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OceanSide church of Christ

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The Effects of the Gospel (2)

I Thessalonians 1:5-10

Victor M. Eskew




A.   Paul, along with Silas and Timothy, took the gospel into the city of Thessalonica (Acts 17:1-10).


B.   They were met with opposition from the Jews, but they were successful.

1.    The church was established (I Thess. 1:1).

2.    The lives of many in the city were radically changed.


C.   In I Thessalonians 1:5-10, we read about the effects of the gospel upon those in Thessalonica.

1.    Note:  The word came to them (I Thess. 1:5).

2.    Note:  They received the word (I Thess. 1:6).


D.   Last week, we looked at two things they had become.

1.    The people of God (v. 6).

2.    A pattern for others (v. 7).


E.   Tonight, we will see three more effects the gospel had in the lives of the converts in Thessalonica.


I.             PROCLAIMERS OF THE TRUTH (I Thess. 1:8)


For from you sounded out the word of the Lord not only in Macedonia and Achaia, but also in every place your faith to God-ward is spread abroad; so that we need not speak any thing.


A.   The Sound


For from you sounded out the word of the Lord…


1.    The meaning

a.    The Greek word “sounded out” means “to echo forth, resound.

b.    Its root word is echeo from which we get the word “echo” and it means “to make a loud sound.”

c.    The Thessalonians were not quiet.  They were loud and boisterous.  They were probably pretty excited.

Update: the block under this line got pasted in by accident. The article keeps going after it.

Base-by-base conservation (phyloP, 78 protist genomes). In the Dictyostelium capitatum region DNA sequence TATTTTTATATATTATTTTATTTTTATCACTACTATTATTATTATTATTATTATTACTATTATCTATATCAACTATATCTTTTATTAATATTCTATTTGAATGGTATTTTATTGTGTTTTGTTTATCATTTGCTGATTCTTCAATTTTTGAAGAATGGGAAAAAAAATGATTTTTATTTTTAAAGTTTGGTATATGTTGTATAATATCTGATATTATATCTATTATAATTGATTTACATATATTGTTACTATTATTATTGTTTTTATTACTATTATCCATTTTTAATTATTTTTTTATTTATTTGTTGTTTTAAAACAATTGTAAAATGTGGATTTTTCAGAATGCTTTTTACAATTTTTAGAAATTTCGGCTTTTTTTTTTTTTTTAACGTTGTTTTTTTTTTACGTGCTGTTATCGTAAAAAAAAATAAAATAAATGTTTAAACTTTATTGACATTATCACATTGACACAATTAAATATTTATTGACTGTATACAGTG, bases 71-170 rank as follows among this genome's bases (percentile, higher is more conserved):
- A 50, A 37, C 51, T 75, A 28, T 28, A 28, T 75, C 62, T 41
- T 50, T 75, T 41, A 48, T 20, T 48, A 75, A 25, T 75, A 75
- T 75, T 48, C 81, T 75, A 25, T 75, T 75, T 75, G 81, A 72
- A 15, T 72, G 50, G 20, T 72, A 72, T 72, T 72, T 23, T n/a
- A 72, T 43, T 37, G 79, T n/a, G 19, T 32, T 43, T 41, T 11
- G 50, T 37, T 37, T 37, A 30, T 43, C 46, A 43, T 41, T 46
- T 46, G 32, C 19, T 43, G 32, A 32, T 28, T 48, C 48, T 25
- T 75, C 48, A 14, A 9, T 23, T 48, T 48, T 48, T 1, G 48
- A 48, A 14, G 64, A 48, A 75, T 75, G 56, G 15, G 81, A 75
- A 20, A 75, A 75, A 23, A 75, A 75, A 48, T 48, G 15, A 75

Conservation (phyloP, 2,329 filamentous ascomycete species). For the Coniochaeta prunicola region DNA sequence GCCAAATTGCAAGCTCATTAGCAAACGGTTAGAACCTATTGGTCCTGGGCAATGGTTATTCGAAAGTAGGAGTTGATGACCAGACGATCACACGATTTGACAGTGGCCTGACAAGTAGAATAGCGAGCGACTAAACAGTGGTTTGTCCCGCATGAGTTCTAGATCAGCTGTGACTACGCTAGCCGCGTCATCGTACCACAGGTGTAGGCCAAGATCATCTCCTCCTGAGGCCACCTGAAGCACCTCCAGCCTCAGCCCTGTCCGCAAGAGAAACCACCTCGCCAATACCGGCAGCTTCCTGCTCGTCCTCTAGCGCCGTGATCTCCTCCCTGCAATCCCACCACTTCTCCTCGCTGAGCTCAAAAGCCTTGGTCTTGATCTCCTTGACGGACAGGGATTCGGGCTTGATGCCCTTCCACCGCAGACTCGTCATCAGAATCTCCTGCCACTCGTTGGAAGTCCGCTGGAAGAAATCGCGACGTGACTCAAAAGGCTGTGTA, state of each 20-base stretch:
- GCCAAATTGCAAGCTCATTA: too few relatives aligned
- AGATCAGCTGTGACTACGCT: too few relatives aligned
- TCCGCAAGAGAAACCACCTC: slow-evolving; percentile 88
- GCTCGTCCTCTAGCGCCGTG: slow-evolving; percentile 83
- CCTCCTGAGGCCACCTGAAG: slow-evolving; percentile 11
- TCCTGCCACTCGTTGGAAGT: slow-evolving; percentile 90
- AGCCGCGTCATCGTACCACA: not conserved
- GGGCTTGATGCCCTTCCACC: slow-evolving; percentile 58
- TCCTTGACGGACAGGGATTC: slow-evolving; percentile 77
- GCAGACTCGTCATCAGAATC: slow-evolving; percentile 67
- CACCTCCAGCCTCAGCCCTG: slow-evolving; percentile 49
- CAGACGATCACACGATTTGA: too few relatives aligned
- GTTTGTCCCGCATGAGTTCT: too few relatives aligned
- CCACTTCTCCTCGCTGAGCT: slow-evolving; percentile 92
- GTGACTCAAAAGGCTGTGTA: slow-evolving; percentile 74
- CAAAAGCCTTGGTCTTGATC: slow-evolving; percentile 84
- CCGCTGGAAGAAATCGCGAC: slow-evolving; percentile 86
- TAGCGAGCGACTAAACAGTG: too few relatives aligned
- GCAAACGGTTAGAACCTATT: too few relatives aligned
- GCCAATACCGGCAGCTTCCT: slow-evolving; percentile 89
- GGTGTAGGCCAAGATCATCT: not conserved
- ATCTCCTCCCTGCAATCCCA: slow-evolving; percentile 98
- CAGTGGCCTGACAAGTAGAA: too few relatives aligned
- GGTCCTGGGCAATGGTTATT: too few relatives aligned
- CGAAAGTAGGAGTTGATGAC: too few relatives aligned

2.    The message

a.    Their message was “the word of the Lord.

b.    We are reminded of Acts 8:4.


Therefore they that were scattered abroad went every where preaching the word.


c.    Jesus wanted His word proclaimed (Mark 16:15).  It is God’s power unto salvation (Rom. 1:16-17).  It was what the Thessalonians had received that changed their lives.


B.   The Spread

1.    Greece:  “…not only in Macedonia and Achaia…”

a.    Last week we learned that Macedonian and Achaia were the two provinces of Greece when the Roman Empire dominated the world.

b.    The church had a tremendous impact upon their region of the world.

2.    Globally:  “…but also in every place your faith to God-ward is spread abroad.”

a.    Last week we asked:  “How did they do this?”

b.    We know the answer:  “They sounded out the word of the Lord.”

1)    How shall they hear without a preacher? (Rom. 10:14).

2)    …it pleased God by the foolishness of preaching to save them that believe (I Cor. 1:21).


C.   The Silence:  “…so that we need not speak any thing.”




For they themselves shew of us what manner of entering in we had unto you, and how ye turned to God from idols to serve the living and true God.


A.   The Success:  “For they themselves show of us what manner of entering in we have unto you…”

1.    Paul and his associates took the gospel into a very hostile environment.

a.    The Jews had a synagogue there.

b.    The city was filled with Gentiles who were idols worshipers.